Upgrade clusters

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When you install a new version of bmctl, you can upgrade your existing clusters that were created with an earlier version. Upgrading a cluster to the latest Anthos clusters on bare metal version brings added features and fixes to your cluster. It also ensures that your cluster remains supported. You can upgrade admin, hybrid, standalone, or user clusters with the bmctl upgrade cluster command.

Upgrade considerations

The following sections outline rules and best practices to consider before you upgrade a cluster.

Preview features

Preview features are subject to change and are provided for testing and evaluation purposes only. Do not use Preview features on your production clusters. We do not guarantee that clusters that use Preview features can be upgraded. In some cases, we explicitly block upgrades for clusters that use Preview features.

For information about breaking changes related to upgrading, see the release notes.

SELinux

If you want to enable SELinux to secure your containers, you must make sure that SELinux is enabled in Enforced mode on all your host machines. Starting with Anthos clusters on bare metal release 1.9.0 or later, you can enable or disable SELinux before or after cluster creation or cluster upgrades. SELinux is enabled by default on Red Hat Enterprise Linux (RHEL) and CentOS. If SELinux is disabled on your host machines or you aren't sure, see Securing your containers using SELinux for instructions on how to enable it.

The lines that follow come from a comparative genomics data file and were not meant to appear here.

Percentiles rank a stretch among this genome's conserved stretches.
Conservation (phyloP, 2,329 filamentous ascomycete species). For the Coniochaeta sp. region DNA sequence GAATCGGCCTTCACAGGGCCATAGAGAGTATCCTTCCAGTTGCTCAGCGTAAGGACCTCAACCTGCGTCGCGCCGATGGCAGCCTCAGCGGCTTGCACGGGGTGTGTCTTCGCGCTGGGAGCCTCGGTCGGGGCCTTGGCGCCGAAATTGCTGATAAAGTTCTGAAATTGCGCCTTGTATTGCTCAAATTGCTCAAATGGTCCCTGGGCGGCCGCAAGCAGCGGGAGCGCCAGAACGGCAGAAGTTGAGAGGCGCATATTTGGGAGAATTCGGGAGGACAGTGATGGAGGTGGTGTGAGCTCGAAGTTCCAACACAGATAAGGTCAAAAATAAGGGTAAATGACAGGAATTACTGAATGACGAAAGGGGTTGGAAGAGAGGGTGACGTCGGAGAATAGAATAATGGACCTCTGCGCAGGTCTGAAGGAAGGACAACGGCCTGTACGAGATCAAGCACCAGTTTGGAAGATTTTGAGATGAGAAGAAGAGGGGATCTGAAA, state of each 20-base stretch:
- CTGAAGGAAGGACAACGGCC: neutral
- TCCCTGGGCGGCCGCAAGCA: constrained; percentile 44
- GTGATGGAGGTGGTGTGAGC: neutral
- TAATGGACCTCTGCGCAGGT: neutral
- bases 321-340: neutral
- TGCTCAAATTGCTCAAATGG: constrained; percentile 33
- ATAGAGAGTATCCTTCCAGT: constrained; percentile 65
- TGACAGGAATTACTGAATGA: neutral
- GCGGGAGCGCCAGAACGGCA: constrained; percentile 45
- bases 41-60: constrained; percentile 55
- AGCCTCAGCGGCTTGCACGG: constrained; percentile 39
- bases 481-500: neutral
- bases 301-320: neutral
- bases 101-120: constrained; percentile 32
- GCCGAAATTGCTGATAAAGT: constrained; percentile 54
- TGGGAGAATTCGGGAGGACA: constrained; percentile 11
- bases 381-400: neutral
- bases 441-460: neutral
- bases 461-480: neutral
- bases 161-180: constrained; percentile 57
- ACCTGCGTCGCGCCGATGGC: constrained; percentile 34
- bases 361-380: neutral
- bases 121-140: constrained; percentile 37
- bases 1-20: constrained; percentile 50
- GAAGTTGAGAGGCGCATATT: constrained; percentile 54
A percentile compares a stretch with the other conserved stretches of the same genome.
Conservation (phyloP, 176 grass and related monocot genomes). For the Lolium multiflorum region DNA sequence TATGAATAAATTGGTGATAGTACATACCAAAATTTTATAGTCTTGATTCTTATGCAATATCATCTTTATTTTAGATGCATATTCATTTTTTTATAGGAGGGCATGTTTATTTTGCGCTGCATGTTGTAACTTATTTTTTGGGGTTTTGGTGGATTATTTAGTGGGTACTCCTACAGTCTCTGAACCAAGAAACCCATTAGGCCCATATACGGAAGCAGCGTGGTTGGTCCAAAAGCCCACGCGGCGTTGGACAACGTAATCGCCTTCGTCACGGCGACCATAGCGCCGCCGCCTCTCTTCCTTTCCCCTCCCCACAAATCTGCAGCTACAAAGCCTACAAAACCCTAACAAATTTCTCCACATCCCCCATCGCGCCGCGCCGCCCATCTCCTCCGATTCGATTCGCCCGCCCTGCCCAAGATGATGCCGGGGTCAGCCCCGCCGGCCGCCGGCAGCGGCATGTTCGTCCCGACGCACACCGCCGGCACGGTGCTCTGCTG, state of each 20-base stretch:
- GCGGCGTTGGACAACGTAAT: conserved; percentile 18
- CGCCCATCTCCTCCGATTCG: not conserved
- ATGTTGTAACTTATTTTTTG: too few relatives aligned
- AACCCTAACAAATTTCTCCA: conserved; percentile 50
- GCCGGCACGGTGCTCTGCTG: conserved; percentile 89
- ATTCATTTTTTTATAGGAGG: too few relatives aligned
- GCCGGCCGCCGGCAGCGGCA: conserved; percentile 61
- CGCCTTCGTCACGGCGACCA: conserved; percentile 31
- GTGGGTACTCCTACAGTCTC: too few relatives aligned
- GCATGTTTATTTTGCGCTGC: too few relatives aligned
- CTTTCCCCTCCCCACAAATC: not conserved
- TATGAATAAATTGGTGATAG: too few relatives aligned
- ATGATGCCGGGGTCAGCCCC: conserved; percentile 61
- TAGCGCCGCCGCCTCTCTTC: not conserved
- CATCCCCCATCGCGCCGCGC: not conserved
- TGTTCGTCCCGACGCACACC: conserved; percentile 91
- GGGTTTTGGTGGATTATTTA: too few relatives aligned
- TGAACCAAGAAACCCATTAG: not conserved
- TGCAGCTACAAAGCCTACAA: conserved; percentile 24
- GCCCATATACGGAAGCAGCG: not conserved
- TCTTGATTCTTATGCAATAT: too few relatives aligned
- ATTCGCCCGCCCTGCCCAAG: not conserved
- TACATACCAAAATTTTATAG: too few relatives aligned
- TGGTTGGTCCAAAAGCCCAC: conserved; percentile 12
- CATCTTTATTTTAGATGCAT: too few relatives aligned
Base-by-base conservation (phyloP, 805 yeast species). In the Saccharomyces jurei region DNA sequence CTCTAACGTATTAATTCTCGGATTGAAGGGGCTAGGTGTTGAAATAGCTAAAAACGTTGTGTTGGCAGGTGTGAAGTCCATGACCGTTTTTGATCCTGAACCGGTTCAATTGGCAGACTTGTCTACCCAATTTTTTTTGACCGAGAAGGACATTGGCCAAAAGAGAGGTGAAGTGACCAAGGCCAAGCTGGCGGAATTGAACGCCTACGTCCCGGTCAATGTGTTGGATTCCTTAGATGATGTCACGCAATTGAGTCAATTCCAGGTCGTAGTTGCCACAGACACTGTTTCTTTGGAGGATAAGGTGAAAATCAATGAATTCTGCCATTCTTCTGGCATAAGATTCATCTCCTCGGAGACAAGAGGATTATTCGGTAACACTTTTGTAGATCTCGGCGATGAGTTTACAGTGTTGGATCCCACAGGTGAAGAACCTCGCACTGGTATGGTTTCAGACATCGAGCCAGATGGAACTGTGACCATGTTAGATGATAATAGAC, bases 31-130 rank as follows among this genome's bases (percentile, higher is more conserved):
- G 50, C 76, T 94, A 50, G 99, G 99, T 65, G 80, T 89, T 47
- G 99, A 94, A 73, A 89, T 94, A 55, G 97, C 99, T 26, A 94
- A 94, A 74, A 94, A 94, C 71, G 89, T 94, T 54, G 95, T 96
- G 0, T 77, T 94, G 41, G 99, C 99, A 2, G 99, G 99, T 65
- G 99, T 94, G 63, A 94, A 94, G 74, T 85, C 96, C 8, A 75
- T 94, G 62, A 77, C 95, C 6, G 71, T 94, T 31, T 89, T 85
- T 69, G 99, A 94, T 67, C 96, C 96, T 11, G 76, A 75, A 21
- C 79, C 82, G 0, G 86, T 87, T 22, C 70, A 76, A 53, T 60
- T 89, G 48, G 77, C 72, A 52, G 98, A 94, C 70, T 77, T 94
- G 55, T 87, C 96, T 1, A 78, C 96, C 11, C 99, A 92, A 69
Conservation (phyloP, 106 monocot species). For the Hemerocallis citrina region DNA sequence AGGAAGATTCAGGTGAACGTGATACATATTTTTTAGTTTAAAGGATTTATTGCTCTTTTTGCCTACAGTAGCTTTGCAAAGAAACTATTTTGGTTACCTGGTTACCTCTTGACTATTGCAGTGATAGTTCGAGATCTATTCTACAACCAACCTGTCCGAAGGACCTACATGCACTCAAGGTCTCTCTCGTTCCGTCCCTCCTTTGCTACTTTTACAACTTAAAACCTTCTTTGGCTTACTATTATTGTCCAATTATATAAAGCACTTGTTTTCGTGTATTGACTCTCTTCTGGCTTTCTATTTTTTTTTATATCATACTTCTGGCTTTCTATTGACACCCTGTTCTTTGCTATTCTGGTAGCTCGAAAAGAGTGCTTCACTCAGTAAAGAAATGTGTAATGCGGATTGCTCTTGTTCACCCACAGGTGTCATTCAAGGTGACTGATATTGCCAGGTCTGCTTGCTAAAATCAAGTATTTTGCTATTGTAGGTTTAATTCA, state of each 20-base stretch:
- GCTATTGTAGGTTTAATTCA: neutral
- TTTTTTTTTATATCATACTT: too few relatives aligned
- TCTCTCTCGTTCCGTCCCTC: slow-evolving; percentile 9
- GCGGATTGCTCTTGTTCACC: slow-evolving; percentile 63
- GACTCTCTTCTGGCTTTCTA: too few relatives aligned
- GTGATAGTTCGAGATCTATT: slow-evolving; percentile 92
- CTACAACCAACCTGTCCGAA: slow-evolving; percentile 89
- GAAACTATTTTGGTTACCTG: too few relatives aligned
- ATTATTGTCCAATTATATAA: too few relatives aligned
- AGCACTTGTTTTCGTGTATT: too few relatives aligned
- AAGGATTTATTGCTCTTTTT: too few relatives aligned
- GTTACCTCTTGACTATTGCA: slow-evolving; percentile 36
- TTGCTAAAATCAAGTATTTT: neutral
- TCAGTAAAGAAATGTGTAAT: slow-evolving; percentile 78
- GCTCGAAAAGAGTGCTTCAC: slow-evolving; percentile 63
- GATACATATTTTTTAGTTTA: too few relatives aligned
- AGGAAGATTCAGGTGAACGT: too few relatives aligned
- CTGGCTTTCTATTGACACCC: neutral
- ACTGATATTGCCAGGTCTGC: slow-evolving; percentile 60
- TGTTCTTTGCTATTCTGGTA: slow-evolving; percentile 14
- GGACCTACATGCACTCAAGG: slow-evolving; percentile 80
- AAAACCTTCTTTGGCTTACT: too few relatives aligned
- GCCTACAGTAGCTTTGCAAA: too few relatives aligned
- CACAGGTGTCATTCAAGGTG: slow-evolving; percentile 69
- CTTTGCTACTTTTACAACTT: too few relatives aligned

Anthos clusters on bare metal supports SELinux in only RHEL and CentOS systems.

Version rules for upgrades

When you download and install a new version of bmctl, you can upgrade your admin, hybrid, standalone, and user clusters created or upgraded with an earlier version of bmctl. Clusters can't be downgraded to a lower version.

You can only upgrade a cluster to a version that matches the version of bmctl you are using. That is, if you are using version 1.13.2 of bmctl, you can upgrade a cluster to version 1.13.2 only.

Patch version upgrades